On January 27, 2002, about 1140 eastern standard time, a Cessna 172R, N9525V, was substantially damaged while landing at the Chesterfield County Airport (FCI), Richmond, Virginia. The student pilot was not injured. Visual meteorological conditions prevailed for the instructional flight that departed the Charlottesville-Albemarle Airport (CHO), Charlottesville, Virginia, destined for Chesterfield. A visual-flight-rules flight plan was filed and activated for the flight conducted under 14 CFR Part 91. Use your browsers 'back' function to return to synopsisReturn to Query Page
The student was returning from her first cross-country solo flight. She entered a downwind for runway 15 about midfield. Because she was following another airplane, she extended the downwind for spacing. She turned base and then final a "little faster than normal," but had extra time from extending the downwind. She slowed the airplane to approximately 65 to 70 knots, and selected 30 degrees of flaps.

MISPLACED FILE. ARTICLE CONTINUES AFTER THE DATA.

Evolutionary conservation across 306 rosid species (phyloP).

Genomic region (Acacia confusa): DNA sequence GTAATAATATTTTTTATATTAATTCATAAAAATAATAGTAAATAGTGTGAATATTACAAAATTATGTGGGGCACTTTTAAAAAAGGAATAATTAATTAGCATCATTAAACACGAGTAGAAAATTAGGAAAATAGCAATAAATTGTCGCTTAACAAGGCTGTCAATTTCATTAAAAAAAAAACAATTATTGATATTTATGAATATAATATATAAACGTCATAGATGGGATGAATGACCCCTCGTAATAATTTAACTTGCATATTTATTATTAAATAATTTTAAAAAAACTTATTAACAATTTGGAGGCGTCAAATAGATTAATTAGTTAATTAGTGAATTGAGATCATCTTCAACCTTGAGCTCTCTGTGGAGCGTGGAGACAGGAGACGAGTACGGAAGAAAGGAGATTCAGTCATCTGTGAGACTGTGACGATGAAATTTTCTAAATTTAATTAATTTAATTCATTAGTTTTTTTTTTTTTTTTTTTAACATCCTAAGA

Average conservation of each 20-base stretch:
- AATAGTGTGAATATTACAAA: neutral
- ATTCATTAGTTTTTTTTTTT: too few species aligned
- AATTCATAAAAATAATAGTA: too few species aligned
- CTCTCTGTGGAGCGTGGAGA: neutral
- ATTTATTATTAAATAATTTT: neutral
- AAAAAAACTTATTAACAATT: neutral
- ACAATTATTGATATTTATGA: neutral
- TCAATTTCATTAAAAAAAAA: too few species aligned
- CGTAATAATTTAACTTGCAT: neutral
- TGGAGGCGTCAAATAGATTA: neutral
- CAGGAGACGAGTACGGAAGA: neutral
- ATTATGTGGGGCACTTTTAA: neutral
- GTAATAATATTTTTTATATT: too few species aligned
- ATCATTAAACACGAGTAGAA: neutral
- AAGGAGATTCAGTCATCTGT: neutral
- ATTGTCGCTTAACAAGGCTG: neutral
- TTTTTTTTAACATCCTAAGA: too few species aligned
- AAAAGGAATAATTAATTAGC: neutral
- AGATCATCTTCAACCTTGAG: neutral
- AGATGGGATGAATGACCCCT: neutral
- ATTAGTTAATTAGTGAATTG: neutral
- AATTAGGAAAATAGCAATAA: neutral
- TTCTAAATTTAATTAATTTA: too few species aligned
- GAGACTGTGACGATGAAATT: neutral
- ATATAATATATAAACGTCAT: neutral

While concentrating on descent angle, airspeed, and maintaining centerline alignment, the student "did not flare properly," and the airplane touched down hard. The airplane bounced back into the air, and then touched down three more times. The student does not remember pushing the yoke forward during any of the bounces, but felt the airplane may have touched down nose wheel first. The student taxied to parking, and the airplane was placed in its hangar.
According to a Federal Aviation Administration inspector, the propeller displayed ground impact damage. He also observed damage to the nose wheel assembly, and several compression wrinkles on the engine firewall.